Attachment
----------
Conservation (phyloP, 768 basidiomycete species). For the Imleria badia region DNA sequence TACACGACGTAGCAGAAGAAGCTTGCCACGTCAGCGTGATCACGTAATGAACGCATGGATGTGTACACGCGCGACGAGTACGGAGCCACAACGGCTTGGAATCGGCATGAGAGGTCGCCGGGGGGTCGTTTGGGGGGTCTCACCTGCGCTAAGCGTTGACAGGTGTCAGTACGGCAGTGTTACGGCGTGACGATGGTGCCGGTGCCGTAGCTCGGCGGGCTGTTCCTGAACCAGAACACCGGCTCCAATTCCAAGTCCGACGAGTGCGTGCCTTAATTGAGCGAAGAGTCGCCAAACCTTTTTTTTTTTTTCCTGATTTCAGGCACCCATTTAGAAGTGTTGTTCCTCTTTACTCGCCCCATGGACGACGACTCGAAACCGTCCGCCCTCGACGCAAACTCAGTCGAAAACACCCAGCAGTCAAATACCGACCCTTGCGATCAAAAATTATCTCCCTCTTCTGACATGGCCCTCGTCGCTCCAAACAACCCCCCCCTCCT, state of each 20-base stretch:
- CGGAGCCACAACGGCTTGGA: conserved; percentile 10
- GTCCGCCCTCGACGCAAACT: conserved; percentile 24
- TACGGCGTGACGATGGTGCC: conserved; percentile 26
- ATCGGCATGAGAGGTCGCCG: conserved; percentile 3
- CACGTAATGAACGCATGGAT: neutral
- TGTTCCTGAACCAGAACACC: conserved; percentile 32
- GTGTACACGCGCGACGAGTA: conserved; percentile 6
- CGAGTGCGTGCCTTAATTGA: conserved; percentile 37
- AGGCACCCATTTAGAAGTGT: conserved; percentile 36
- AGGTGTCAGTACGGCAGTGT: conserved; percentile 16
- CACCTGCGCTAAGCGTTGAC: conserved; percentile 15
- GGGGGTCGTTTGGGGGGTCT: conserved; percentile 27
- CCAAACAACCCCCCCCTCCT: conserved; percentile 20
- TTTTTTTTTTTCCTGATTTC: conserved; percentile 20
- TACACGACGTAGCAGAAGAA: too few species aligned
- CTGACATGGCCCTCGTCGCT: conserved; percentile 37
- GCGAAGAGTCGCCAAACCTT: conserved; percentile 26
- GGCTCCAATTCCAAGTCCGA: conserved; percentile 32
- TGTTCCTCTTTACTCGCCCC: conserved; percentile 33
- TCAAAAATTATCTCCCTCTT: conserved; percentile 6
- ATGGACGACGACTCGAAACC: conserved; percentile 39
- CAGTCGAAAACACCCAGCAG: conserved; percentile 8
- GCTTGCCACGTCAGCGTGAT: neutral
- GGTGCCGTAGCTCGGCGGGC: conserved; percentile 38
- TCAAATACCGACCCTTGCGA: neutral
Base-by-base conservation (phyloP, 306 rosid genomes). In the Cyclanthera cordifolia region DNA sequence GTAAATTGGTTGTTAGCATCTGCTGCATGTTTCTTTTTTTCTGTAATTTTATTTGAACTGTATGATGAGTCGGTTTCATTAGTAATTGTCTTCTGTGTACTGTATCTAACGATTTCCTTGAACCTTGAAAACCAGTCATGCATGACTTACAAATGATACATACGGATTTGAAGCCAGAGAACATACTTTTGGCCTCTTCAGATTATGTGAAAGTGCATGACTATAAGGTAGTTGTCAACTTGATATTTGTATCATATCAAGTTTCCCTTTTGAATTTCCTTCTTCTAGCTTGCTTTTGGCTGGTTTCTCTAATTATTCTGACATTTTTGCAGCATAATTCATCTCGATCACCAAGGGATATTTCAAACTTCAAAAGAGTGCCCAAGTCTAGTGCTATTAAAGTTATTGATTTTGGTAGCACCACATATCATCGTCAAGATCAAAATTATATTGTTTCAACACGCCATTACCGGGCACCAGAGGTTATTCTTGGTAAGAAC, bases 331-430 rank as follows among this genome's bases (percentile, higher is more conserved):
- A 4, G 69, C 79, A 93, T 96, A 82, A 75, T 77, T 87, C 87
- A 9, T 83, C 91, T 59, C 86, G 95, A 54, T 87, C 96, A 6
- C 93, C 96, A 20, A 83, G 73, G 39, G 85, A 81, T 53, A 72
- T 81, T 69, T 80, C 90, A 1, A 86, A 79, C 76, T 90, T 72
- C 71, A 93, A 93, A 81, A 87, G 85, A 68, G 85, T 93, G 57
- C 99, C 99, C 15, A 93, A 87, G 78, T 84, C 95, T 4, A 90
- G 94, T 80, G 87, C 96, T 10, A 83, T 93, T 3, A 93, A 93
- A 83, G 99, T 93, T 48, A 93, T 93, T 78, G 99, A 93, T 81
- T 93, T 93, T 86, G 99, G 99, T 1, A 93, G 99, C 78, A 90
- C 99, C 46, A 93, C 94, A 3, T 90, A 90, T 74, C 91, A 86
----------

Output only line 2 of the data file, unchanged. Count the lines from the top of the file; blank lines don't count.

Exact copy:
- CGGAGCCACAACGGCTTGGA: conserved; percentile 10